Soon after coming to Nashville be became intensely interested in the work of the Lord. He first moved to East Nashville. But he soon became identified with the South College Street Church in South Nashville. Brother D. Lipscomb asked him to become a co-laborer in that congregation. He was soon selected by the church to serve as an elder with W. H. Timmons and D. Lipscomb. These three brethren for a number of years did the public teaching for that congregation. Brother Martin developed into a strong gospel preacher. His strength was in teaching the church. His congenial nature made him a good worker and enabled him to get much work out of others. He visited the sick and comforted the sorrowing and helped the poor. Through such work as this the congregation was strengthened and increased rapidly in membership. Brother Martin became the leader in the Sunday-school work and continued in this for about thirty years. He did much to keep up the spiritual life and activities of that congregation. The congregation increased in zeal and number and became the strongest church in the city during his labors with it. Through his work as a leader of the Sunday-school he bad a larger attendance than any other church of Christ in the South.

  Not only did Brother Martin work with the church at South College Street and build it up, but be labored at other places. He helped to plant churches at Green Street, Flat Rock, West Nashville, Waverly Place, Joe Johnston Avenue, Reid Avenue, Carroll Street, Belmont Avenue, and various other places. He took great interest in developing young men into preachers of the gospel. He was directly responsible for twelve preachers of the gospel who had grown up and had gone out from  the South College Street Church. These preachers of the gospel looked upon him as their father, and it was a source of great happiness and joy to Brother Martin to look upon the labors of these preachers whom he bad helped to train in the service of God. If he had done nothing else in the church than to train twelve faithful gospel preachers, his life was a great blessing to humanity; but this was only one of the lines of endeavor which he followed as a leader in religious activities. If there were more such men who would take a delight in training young men to preach the gospel, the church would be far better off.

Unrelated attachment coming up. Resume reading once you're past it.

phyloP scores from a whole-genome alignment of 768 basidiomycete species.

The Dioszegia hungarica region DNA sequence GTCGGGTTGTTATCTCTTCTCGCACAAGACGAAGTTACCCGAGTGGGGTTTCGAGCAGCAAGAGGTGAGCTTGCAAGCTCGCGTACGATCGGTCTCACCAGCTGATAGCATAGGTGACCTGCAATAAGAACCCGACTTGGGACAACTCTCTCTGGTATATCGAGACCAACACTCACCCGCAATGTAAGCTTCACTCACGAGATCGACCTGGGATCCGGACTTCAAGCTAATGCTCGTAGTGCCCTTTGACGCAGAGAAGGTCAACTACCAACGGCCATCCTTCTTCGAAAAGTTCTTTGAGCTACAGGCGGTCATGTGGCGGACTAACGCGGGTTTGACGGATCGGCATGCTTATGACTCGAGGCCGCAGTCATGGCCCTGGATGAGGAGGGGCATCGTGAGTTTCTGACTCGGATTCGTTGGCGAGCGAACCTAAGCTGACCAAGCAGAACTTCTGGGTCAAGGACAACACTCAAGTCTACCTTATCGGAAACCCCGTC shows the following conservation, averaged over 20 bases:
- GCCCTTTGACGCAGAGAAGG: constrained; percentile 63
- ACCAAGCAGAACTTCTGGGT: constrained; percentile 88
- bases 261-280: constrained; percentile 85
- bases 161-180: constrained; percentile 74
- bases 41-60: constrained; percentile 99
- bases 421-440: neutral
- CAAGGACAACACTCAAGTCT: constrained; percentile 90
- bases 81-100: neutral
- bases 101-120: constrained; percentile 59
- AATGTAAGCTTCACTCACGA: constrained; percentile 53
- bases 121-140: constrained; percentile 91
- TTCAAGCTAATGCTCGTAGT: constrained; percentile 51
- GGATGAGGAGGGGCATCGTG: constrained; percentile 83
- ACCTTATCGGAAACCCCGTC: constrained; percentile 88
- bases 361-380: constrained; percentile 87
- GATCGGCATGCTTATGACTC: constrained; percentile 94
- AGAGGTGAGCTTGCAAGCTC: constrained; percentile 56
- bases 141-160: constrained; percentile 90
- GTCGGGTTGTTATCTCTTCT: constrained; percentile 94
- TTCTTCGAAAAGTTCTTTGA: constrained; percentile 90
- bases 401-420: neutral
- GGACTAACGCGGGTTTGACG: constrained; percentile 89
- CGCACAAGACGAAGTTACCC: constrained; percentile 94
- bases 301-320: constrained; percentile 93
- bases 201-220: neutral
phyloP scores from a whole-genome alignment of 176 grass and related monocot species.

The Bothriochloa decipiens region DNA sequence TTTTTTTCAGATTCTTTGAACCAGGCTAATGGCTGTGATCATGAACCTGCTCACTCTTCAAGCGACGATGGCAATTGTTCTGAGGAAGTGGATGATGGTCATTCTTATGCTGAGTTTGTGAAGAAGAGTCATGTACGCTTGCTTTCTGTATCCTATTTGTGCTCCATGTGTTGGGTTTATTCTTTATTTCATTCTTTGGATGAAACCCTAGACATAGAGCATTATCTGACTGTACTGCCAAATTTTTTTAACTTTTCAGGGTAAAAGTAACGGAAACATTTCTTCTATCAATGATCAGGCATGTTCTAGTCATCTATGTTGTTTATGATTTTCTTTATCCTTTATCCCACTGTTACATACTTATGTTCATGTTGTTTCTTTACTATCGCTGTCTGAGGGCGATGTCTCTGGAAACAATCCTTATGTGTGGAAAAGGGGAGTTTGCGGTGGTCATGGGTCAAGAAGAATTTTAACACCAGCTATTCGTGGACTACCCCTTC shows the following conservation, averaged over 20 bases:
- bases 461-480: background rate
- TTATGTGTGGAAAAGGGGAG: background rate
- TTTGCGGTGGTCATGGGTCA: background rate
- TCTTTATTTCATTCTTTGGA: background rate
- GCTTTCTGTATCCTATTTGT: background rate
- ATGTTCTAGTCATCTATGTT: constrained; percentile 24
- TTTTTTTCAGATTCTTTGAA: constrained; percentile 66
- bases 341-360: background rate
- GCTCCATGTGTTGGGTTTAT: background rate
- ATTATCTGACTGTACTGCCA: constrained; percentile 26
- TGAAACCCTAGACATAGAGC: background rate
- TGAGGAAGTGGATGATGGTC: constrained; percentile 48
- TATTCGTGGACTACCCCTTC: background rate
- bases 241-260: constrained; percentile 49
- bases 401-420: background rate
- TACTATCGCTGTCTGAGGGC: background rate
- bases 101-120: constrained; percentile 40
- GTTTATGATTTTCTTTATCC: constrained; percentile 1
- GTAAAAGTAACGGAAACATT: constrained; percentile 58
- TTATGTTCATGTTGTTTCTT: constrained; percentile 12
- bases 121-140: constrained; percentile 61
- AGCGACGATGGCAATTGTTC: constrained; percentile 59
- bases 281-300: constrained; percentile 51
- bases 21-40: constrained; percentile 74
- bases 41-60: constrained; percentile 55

Brother Martin was a friend to the poor. He was liberal in giving to the support of the gospel and in helping the distressed of earth. He was an elder who set the example of humility, consecration, and liberality to others. He possessed the spirit of Christ in a large measure and became a blessing to all whom his life touched. Brother Martin did not become an evangelist. His business kept him in the city, but it did not keep him from the service of the Lord. In Brother Martin we can see how one can be successful in prosecuting his business and at the same time give much time and money to the church. As a teacher, be was clear, forceful, and tactful in presenting his lessons to the church. He was deeply in earnest and made a profound impression on his bearers. He was one who lived the Christian life and taught others how to live for the Lord. If every church today had such a man as J. C. Martin in it, it would bless humanity. 

   Brother Martin was in ill health a long time before the end came. He tried hard to regain his health, and did for a time, but bad to yield at last. He died on December 29, 1911, at his home in West Nashville. Brethren C. A. Moore and R. Lin Cave held the funeral services at the South College Street Church, where be bad labored so long. His body was laid to rest in Mount Olivet. The world is richer in spirituality and the church is stronger in the power of God because J. C. Martin lived, loved, and labored in the name of Christ for nearly half a century.

—From Biographical Sketches Of Gospel Preachers, H. Leo Boles, Gospel Advocate Company, Nashville, Tennessee, 1932, pages 384-388

 

J.C. Martin is buried in the Mt. Olivet Cemetery, Nashville Tennessee. The cemetery is located at 1101 Lebanon Pike, Southeast of downtown Nashville. Click over to Mt. Olivet for map and location of the grave in the cemetery. His remains rest in Section 17 Lot #8

GPS Coordinates
N36º 08' 45.2" x WO 86º 43' 59.2"
Accuracy To Within 16'
Facing West